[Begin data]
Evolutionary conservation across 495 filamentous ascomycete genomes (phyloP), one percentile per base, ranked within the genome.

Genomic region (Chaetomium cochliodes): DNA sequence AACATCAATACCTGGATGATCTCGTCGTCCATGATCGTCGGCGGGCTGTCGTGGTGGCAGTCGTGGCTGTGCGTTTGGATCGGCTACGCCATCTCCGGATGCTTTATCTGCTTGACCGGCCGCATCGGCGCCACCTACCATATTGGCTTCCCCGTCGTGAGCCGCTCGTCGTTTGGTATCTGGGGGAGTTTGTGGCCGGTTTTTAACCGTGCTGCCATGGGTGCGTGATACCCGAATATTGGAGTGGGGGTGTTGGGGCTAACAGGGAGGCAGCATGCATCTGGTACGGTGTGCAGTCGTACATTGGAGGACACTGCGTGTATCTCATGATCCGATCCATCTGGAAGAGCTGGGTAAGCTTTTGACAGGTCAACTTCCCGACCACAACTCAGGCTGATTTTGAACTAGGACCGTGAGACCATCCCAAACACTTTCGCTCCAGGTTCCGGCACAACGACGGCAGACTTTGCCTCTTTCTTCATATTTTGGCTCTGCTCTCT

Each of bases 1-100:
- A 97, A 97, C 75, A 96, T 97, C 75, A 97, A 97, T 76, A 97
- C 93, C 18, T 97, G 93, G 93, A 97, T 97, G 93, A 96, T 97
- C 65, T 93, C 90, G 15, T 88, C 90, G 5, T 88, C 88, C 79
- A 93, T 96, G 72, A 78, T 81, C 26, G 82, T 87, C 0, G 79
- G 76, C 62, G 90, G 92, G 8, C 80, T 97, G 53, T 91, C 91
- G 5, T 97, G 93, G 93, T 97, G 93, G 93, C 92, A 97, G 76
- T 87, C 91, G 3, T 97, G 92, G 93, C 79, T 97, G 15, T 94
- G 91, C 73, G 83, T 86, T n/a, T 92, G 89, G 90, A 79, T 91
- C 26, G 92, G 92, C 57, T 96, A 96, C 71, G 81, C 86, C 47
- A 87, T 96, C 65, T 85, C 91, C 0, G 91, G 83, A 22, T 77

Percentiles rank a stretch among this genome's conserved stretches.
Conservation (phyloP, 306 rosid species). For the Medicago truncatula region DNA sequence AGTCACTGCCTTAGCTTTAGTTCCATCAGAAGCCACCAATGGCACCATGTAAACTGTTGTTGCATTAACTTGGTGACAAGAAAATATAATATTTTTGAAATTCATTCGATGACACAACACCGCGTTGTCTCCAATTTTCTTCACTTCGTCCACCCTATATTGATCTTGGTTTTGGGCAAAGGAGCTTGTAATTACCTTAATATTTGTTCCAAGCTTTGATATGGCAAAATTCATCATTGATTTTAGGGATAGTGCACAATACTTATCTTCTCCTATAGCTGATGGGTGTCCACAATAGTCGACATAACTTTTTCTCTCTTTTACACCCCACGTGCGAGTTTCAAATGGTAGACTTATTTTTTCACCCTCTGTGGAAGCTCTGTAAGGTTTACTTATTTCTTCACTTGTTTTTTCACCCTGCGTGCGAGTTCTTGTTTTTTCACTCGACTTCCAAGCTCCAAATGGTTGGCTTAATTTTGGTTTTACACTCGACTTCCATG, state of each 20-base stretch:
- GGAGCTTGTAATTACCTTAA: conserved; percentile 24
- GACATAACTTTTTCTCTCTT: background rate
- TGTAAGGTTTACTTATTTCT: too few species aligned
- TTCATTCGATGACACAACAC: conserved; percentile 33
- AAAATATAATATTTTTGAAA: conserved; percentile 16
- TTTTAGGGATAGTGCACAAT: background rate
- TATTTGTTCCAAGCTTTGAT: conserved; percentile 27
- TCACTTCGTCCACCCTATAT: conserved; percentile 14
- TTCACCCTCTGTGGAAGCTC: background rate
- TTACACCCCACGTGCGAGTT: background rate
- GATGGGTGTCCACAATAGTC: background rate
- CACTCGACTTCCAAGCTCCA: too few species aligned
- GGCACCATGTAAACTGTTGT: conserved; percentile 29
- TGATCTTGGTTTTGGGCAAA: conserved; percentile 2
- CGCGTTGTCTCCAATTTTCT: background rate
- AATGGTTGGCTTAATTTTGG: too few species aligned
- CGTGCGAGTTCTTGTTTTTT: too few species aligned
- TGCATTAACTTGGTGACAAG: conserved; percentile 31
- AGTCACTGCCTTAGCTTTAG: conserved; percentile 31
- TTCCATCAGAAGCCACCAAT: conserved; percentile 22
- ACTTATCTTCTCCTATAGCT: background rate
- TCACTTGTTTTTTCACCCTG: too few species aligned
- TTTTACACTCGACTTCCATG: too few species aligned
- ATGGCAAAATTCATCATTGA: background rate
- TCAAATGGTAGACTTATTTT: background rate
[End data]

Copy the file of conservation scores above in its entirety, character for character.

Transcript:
Evolutionary conservation across 495 filamentous ascomycete genomes (phyloP), one percentile per base, ranked within the genome.

Genomic region (Chaetomium cochliodes): DNA sequence AACATCAATACCTGGATGATCTCGTCGTCCATGATCGTCGGCGGGCTGTCGTGGTGGCAGTCGTGGCTGTGCGTTTGGATCGGCTACGCCATCTCCGGATGCTTTATCTGCTTGACCGGCCGCATCGGCGCCACCTACCATATTGGCTTCCCCGTCGTGAGCCGCTCGTCGTTTGGTATCTGGGGGAGTTTGTGGCCGGTTTTTAACCGTGCTGCCATGGGTGCGTGATACCCGAATATTGGAGTGGGGGTGTTGGGGCTAACAGGGAGGCAGCATGCATCTGGTACGGTGTGCAGTCGTACATTGGAGGACACTGCGTGTATCTCATGATCCGATCCATCTGGAAGAGCTGGGTAAGCTTTTGACAGGTCAACTTCCCGACCACAACTCAGGCTGATTTTGAACTAGGACCGTGAGACCATCCCAAACACTTTCGCTCCAGGTTCCGGCACAACGACGGCAGACTTTGCCTCTTTCTTCATATTTTGGCTCTGCTCTCT

Each of bases 1-100:
- A 97, A 97, C 75, A 96, T 97, C 75, A 97, A 97, T 76, A 97
- C 93, C 18, T 97, G 93, G 93, A 97, T 97, G 93, A 96, T 97
- C 65, T 93, C 90, G 15, T 88, C 90, G 5, T 88, C 88, C 79
- A 93, T 96, G 72, A 78, T 81, C 26, G 82, T 87, C 0, G 79
- G 76, C 62, G 90, G 92, G 8, C 80, T 97, G 53, T 91, C 91
- G 5, T 97, G 93, G 93, T 97, G 93, G 93, C 92, A 97, G 76
- T 87, C 91, G 3, T 97, G 92, G 93, C 79, T 97, G 15, T 94
- G 91, C 73, G 83, T 86, T n/a, T 92, G 89, G 90, A 79, T 91
- C 26, G 92, G 92, C 57, T 96, A 96, C 71, G 81, C 86, C 47
- A 87, T 96, C 65, T 85, C 91, C 0, G 91, G 83, A 22, T 77

Percentiles rank a stretch among this genome's conserved stretches.
Conservation (phyloP, 306 rosid species). For the Medicago truncatula region DNA sequence AGTCACTGCCTTAGCTTTAGTTCCATCAGAAGCCACCAATGGCACCATGTAAACTGTTGTTGCATTAACTTGGTGACAAGAAAATATAATATTTTTGAAATTCATTCGATGACACAACACCGCGTTGTCTCCAATTTTCTTCACTTCGTCCACCCTATATTGATCTTGGTTTTGGGCAAAGGAGCTTGTAATTACCTTAATATTTGTTCCAAGCTTTGATATGGCAAAATTCATCATTGATTTTAGGGATAGTGCACAATACTTATCTTCTCCTATAGCTGATGGGTGTCCACAATAGTCGACATAACTTTTTCTCTCTTTTACACCCCACGTGCGAGTTTCAAATGGTAGACTTATTTTTTCACCCTCTGTGGAAGCTCTGTAAGGTTTACTTATTTCTTCACTTGTTTTTTCACCCTGCGTGCGAGTTCTTGTTTTTTCACTCGACTTCCAAGCTCCAAATGGTTGGCTTAATTTTGGTTTTACACTCGACTTCCATG, state of each 20-base stretch:
- GGAGCTTGTAATTACCTTAA: conserved; percentile 24
- GACATAACTTTTTCTCTCTT: background rate
- TGTAAGGTTTACTTATTTCT: too few species aligned
- TTCATTCGATGACACAACAC: conserved; percentile 33
- AAAATATAATATTTTTGAAA: conserved; percentile 16
- TTTTAGGGATAGTGCACAAT: background rate
- TATTTGTTCCAAGCTTTGAT: conserved; percentile 27
- TCACTTCGTCCACCCTATAT: conserved; percentile 14
- TTCACCCTCTGTGGAAGCTC: background rate
- TTACACCCCACGTGCGAGTT: background rate
- GATGGGTGTCCACAATAGTC: background rate
- CACTCGACTTCCAAGCTCCA: too few species aligned
- GGCACCATGTAAACTGTTGT: conserved; percentile 29
- TGATCTTGGTTTTGGGCAAA: conserved; percentile 2
- CGCGTTGTCTCCAATTTTCT: background rate
- AATGGTTGGCTTAATTTTGG: too few species aligned
- CGTGCGAGTTCTTGTTTTTT: too few species aligned
- TGCATTAACTTGGTGACAAG: conserved; percentile 31
- AGTCACTGCCTTAGCTTTAG: conserved; percentile 31
- TTCCATCAGAAGCCACCAAT: conserved; percentile 22
- ACTTATCTTCTCCTATAGCT: background rate
- TCACTTGTTTTTTCACCCTG: too few species aligned
- TTTTACACTCGACTTCCATG: too few species aligned
- ATGGCAAAATTCATCATTGA: background rate
- TCAAATGGTAGACTTATTTT: background rate